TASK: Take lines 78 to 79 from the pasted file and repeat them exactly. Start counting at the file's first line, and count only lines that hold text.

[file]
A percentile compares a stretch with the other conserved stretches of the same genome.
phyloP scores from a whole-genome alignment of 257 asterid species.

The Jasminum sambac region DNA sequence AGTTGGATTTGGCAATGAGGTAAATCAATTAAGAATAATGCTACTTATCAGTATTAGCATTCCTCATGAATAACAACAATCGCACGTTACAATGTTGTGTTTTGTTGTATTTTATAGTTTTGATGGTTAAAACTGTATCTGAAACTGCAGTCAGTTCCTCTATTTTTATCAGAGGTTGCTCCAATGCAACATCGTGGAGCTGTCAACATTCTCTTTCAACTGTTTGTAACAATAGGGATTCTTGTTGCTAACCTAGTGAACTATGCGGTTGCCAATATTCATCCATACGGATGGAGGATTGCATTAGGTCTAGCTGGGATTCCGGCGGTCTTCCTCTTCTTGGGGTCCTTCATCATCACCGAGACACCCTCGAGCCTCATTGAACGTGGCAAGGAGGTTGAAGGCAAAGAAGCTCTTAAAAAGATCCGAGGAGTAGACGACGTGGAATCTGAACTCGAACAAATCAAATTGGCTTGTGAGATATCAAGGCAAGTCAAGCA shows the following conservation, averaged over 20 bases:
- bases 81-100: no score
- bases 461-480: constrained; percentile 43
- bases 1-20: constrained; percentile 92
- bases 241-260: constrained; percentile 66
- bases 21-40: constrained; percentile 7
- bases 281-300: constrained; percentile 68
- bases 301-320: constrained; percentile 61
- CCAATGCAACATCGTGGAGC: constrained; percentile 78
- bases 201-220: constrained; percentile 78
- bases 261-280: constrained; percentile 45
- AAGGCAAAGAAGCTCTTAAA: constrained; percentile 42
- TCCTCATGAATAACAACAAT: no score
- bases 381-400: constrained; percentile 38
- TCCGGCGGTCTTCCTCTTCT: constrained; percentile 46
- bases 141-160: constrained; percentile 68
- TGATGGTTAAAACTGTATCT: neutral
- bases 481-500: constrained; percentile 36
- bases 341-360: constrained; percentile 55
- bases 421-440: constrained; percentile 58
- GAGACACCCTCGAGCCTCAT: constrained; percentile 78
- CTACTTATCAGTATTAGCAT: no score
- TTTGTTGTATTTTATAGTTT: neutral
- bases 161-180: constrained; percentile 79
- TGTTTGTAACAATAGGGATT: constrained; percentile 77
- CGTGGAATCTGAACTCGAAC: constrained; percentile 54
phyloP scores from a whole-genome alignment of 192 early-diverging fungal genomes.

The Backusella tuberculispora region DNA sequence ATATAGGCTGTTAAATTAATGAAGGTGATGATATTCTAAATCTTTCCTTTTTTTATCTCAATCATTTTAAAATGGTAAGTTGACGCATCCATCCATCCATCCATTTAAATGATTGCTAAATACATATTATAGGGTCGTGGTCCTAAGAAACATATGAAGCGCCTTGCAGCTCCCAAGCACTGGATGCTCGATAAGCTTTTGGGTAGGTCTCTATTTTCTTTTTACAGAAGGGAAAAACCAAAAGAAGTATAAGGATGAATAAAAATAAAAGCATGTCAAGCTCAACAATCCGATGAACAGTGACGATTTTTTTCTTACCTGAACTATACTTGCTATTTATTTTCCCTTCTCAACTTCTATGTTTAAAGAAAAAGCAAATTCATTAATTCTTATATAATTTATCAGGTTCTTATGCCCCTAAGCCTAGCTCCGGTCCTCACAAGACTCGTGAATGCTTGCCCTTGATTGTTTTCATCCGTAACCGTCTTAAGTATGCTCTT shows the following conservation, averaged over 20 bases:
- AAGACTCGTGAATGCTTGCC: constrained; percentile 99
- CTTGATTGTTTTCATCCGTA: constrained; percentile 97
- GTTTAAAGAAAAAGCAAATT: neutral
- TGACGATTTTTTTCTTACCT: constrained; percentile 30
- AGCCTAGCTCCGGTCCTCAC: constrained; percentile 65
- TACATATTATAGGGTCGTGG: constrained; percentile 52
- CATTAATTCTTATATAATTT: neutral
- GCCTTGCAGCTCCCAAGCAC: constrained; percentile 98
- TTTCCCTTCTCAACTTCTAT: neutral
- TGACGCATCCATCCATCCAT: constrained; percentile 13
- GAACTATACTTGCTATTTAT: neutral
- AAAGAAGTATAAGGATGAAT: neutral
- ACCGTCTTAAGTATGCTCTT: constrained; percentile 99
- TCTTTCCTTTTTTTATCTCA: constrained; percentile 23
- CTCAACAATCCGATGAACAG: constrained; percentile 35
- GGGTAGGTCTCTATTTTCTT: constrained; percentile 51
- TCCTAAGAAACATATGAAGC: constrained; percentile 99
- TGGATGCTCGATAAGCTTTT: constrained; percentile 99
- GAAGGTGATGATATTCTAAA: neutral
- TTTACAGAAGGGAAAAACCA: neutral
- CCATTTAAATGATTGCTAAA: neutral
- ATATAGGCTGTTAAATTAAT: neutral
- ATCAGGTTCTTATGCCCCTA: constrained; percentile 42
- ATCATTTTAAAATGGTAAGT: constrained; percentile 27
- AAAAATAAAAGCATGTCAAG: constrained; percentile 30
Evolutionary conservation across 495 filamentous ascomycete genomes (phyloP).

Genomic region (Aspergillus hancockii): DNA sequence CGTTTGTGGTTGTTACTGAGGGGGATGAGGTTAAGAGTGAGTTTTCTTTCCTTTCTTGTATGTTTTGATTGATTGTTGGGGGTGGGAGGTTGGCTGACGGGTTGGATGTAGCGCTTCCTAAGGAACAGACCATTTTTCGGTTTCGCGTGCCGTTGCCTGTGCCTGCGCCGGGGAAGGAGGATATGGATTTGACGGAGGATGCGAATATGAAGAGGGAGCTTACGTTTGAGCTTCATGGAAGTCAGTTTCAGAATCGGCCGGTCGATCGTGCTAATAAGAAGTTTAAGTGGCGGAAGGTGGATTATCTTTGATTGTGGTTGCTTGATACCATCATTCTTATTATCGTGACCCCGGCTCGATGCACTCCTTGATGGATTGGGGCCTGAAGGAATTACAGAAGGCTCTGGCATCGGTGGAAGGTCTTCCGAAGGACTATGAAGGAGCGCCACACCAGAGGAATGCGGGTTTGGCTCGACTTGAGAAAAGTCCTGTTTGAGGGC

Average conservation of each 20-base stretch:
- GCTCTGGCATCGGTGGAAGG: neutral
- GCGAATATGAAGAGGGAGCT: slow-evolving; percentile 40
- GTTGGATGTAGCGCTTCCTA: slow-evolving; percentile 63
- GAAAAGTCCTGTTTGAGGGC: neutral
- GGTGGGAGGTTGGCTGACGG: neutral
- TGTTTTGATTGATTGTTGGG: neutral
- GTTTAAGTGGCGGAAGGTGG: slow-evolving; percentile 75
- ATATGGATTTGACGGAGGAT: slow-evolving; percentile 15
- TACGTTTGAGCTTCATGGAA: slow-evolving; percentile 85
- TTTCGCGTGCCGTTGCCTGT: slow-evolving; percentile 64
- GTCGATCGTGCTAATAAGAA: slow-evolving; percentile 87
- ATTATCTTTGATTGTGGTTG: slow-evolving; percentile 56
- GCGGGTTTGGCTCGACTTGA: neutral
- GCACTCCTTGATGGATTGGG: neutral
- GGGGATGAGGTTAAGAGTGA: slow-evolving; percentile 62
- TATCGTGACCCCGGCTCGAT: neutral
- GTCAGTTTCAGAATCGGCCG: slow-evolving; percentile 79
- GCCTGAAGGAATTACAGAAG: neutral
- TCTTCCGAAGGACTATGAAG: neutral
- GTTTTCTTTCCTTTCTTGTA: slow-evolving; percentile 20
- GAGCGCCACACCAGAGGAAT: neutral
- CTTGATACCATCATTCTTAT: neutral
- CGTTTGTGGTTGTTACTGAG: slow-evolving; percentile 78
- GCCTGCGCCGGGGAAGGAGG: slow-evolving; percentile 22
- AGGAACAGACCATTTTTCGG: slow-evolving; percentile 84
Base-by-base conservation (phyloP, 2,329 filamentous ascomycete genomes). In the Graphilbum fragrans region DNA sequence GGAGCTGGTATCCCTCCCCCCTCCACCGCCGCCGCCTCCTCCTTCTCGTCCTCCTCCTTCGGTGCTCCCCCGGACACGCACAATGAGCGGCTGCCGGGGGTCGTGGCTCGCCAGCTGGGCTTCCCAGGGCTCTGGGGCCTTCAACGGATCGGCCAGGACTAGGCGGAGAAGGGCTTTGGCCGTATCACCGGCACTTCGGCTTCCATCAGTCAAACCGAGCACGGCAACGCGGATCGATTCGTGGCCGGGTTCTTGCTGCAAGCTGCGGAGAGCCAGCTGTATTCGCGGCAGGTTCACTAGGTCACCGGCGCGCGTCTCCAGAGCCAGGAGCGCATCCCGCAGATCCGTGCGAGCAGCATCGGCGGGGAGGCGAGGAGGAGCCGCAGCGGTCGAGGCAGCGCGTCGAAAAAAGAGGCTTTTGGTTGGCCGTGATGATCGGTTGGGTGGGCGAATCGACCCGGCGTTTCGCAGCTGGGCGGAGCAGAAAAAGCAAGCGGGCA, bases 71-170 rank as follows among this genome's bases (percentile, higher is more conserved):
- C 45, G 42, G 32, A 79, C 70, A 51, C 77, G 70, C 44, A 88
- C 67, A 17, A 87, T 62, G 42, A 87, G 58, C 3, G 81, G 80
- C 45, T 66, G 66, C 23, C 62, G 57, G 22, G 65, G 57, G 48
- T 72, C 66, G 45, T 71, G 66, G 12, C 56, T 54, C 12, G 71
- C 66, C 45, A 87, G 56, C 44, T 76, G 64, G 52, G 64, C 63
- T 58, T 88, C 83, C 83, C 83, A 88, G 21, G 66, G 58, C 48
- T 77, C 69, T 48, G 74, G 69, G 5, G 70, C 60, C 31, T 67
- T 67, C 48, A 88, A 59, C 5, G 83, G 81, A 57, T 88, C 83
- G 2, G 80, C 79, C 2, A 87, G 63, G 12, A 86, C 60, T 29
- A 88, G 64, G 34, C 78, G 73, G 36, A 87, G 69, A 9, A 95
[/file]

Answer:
- GTTTTCTTTCCTTTCTTGTA: slow-evolving; percentile 20
- GAGCGCCACACCAGAGGAAT: neutral